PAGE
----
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The gentleman protests too much
on May 11, 2014
I heard the author of this book, Jim Fallon, on Fresh Air talking about this book. He is a neuroscientist who discovered that his own brain scans are very much like the scans of the psychopaths that he studies. He is forced to recognize that not only is he himself a psychopath; he's also bipolar. He is well into his sixties when he realizes this, although friends and family have been trying to tell him for years that there's a problem.
Fallon admits that he's a narcissist and a psychopath, and he goes into some detail about the havoc this has wrought in the lives of his children and wife especially. He is apparently a deceitful womanizer, a sometimes drunk, a cold revenge-seeker, and a party animal extraordinaire. His candor about these character problems is admirable and chilling at the same time. In the end, unable to avoid the truth about himself, though, he just says, "I don't care." This is one of the most disturbing and revealing parts of the book.
The odd thing, though, is that he ends the book by claiming that psychopaths are on the whole good for society (if bad for the individuals around them) because they make life more fun, or something. This is the least convincing part of the book. He has just shown us how he callously tricks his family and colleagues, to the point that some of them refuse to associate with him any more. Then he claims it's all for the greater good! And he doesn't seem to see that this attitude is in itself psychopathic.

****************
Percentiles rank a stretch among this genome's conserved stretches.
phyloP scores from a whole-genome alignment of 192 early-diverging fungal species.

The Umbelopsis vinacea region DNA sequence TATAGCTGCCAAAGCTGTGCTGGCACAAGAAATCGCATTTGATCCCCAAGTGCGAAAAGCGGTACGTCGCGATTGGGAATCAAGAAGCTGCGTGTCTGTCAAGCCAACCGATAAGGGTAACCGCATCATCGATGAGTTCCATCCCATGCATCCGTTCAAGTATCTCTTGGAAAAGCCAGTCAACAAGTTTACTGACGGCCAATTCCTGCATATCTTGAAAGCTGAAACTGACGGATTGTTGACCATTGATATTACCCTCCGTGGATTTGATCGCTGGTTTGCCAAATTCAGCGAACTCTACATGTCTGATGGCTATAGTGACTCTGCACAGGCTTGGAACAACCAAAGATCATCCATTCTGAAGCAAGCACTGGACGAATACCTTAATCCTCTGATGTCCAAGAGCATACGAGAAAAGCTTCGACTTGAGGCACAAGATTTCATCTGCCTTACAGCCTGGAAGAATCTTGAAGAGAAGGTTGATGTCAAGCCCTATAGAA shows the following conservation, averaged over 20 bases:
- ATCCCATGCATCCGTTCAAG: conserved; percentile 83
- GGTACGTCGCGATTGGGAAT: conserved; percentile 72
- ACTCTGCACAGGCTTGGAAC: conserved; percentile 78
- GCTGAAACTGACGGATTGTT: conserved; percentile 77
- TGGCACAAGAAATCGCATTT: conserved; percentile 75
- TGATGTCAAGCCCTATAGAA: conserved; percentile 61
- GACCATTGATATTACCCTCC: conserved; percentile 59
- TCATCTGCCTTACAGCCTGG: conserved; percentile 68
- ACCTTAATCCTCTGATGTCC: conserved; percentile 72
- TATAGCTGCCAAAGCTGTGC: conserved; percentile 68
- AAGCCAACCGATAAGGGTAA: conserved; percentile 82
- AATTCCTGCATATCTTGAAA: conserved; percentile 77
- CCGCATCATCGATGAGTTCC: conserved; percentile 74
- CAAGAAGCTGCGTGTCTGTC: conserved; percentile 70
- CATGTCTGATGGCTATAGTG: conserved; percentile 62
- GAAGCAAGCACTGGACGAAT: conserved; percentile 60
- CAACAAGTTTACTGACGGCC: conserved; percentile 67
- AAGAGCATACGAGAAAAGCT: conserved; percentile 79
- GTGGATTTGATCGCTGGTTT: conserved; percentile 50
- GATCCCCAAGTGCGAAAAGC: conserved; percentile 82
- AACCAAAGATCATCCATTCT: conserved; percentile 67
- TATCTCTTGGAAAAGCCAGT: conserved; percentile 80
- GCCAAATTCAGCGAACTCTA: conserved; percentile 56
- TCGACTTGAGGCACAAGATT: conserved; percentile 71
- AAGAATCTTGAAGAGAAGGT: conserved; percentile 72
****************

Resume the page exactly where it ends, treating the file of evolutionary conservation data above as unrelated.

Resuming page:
The most important point that he makes, for those of us who are parents, is that he would have been a much worse psychopath--possibly a criminal--if his parents hadn't raised him so well. In other words, he went from believing that genes are destiny to believing that the environment, one's upbringing, is the real determinant of whether or not a person with the "warrior gene" and the psychopathic brain scan will go on to be a serial killer or just a party animal scientist like himself.
I'm sure he's correct that childhood experiences, especially in the first few years when the brain is growing rapidly, are extremely important in shaping personality and character. But I think he underestimates the damage he's done to the people around him, or perhaps, as he says, he just doesn't care. I think Mr Fallon is not quite as benign as he sees himself, despite his professional success and lack of a criminal record. He was very lucky not only to have good parents, but to have married an extremely patient and loyal woman. I wonder what her book about him would be like.